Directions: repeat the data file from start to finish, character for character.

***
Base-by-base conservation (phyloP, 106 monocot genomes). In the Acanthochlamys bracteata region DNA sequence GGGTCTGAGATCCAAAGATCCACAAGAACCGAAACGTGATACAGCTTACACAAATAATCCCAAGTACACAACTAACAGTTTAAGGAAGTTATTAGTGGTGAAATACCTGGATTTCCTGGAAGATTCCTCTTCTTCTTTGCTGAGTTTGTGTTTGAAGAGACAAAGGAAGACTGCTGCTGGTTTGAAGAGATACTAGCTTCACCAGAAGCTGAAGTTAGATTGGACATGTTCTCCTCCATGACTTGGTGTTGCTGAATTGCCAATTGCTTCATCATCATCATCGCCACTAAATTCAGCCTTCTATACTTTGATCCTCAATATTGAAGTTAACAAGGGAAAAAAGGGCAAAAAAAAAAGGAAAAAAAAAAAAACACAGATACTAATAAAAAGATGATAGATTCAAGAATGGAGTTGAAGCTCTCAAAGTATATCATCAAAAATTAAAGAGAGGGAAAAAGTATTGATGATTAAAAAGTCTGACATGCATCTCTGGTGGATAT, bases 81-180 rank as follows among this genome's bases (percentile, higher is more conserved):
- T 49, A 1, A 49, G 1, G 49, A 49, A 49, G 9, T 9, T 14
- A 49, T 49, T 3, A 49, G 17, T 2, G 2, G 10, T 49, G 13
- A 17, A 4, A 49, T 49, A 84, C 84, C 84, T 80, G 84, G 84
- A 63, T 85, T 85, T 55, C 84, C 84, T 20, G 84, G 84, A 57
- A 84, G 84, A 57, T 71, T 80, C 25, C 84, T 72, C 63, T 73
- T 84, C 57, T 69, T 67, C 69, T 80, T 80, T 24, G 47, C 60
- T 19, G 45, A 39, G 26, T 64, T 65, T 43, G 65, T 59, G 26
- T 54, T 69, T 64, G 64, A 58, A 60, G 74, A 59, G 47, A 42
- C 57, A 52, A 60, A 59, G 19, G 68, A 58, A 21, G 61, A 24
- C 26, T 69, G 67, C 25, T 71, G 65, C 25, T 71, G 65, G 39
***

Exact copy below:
Base-by-base conservation (phyloP, 106 monocot genomes). In the Acanthochlamys bracteata region DNA sequence GGGTCTGAGATCCAAAGATCCACAAGAACCGAAACGTGATACAGCTTACACAAATAATCCCAAGTACACAACTAACAGTTTAAGGAAGTTATTAGTGGTGAAATACCTGGATTTCCTGGAAGATTCCTCTTCTTCTTTGCTGAGTTTGTGTTTGAAGAGACAAAGGAAGACTGCTGCTGGTTTGAAGAGATACTAGCTTCACCAGAAGCTGAAGTTAGATTGGACATGTTCTCCTCCATGACTTGGTGTTGCTGAATTGCCAATTGCTTCATCATCATCATCGCCACTAAATTCAGCCTTCTATACTTTGATCCTCAATATTGAAGTTAACAAGGGAAAAAAGGGCAAAAAAAAAAGGAAAAAAAAAAAAACACAGATACTAATAAAAAGATGATAGATTCAAGAATGGAGTTGAAGCTCTCAAAGTATATCATCAAAAATTAAAGAGAGGGAAAAAGTATTGATGATTAAAAAGTCTGACATGCATCTCTGGTGGATAT, bases 81-180 rank as follows among this genome's bases (percentile, higher is more conserved):
- T 49, A 1, A 49, G 1, G 49, A 49, A 49, G 9, T 9, T 14
- A 49, T 49, T 3, A 49, G 17, T 2, G 2, G 10, T 49, G 13
- A 17, A 4, A 49, T 49, A 84, C 84, C 84, T 80, G 84, G 84
- A 63, T 85, T 85, T 55, C 84, C 84, T 20, G 84, G 84, A 57
- A 84, G 84, A 57, T 71, T 80, C 25, C 84, T 72, C 63, T 73
- T 84, C 57, T 69, T 67, C 69, T 80, T 80, T 24, G 47, C 60
- T 19, G 45, A 39, G 26, T 64, T 65, T 43, G 65, T 59, G 26
- T 54, T 69, T 64, G 64, A 58, A 60, G 74, A 59, G 47, A 42
- C 57, A 52, A 60, A 59, G 19, G 68, A 58, A 21, G 61, A 24
- C 26, T 69, G 67, C 25, T 71, G 65, C 25, T 71, G 65, G 39